Land Use in the Nechako Valley

Agriculture

The Vanderhoof area has seen farming and cattle ranching activity starting with the pioneers of the early 20th century. By the early 1930s there were scattered farms throughout the Nechako Valley and although the majority of them were subsistence homesteads, they were the forerunners of the development of the Agricultural Land Reserve (ALR) that was opened up by the provincial government in the early 1970s (as part of the Vanderhoof Crown Land Plan).

Many of the problems and challenges within the watershed and streams that flow through the Nechako Valley can be traced back to the policies of that era. The strategy put forward by the government of the day required landowners to cultivate 80% of the arable land over a 20 year period in order to receive title to the land. In most cases this resulted in land clearing that went up to and in some cases through the streams and wetlands that made up the parcels of land in the ALR.

Today, the Nechako Valley is the second largest contiguous agricultural belt in the province and is considered a future economic driver for the region. The long term sustainable existence of the agricultural industry within the Nechako watershed is dependent upon protecting the resource base (soil health, water quantity and quality) and general range ecosystem sustainability.

We believe that by bringing water stewardship practices to the forefront of the agricultural producers’ agenda we create future opportunities to market our region as preferential and sustainable, both of which are important identifiers to the consumer of the future.

Total Gross Farm Receipts from 1986-2006 in the Regional District of Bulkley-Nechako (taken from the Regional District of Bulkley-Nechako Agricultural Review 2008, page 14).

This chart provides an overview of the gross production of the agricultural community as published in 2006 by the Regional District of Bulkley-Nechako (RDBN). These statistics cover the whole of the region as represented by the RDBN, but considering the Vanderhoof area is the largest contributor by area to these statistics we feel that the numbers accurately represent the area we are proposing to work in. The numbers speak for themselves and clearly demonstrate the value of the agricultural community to the region.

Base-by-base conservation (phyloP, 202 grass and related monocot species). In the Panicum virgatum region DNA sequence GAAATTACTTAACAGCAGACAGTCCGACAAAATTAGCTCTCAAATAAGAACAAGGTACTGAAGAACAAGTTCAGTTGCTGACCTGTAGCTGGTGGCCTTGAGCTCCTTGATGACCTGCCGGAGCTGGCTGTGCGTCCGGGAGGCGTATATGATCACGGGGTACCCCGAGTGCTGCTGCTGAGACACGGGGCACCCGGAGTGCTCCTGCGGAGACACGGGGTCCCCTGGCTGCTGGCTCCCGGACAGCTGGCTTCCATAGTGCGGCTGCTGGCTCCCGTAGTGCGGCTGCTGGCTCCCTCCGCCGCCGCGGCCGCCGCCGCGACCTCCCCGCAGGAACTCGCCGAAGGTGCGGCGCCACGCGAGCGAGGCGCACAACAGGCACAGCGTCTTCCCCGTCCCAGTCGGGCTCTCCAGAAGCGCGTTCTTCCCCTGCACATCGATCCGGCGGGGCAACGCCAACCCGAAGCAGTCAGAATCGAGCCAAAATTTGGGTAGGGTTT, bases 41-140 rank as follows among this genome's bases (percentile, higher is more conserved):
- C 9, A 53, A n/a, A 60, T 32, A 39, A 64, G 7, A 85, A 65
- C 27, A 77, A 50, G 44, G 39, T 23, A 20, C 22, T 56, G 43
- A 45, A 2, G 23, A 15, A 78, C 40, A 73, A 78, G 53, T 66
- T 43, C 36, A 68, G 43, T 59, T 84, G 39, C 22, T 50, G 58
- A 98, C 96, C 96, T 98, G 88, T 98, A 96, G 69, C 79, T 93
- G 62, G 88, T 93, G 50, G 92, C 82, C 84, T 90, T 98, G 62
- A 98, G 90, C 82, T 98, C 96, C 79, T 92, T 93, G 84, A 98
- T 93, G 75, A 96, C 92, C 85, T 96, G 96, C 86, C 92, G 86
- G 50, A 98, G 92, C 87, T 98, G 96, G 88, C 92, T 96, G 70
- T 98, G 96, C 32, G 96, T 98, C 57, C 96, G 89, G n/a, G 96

Riparian Zones - Ecological Services and Carbon Off Sets

One of the many challenges to be undertaken by NEWSS will be the restoration of the riparian zone of streams within the Nechako watershed. Land clearing and development in the 1900s most often included clearing right to the stream bank, which over time has lead to habitat degradation and poor water quality. To be able to restore riparian zones on private lands, landowners will have to ‘give back’ land currently used for farm production.
Our experiences with the Murray Creek Rehabilitation Project lead us to explore opportunities to compensate for the loss of productivity that farmers face when their land is dedicated solely to riparian restoration. The Murray Creek Rehabilitation Project already has one landowner that is working with individuals exploring how this could work. This is part of a provincial move to investigate Ecological Services as one of the options that may be a solution. There are many carbon off-set programs currently available, and the Murray Creek Rehabilitation Project had carbon hunters exploring opportunities. It appears that a program could be developed that provides added value and income to the agricultural community. This opportunity falls within part of our vision whereby we serve as a vehicle for the delivery of incentives and investments into the Nechako watershed.

Stream Crossings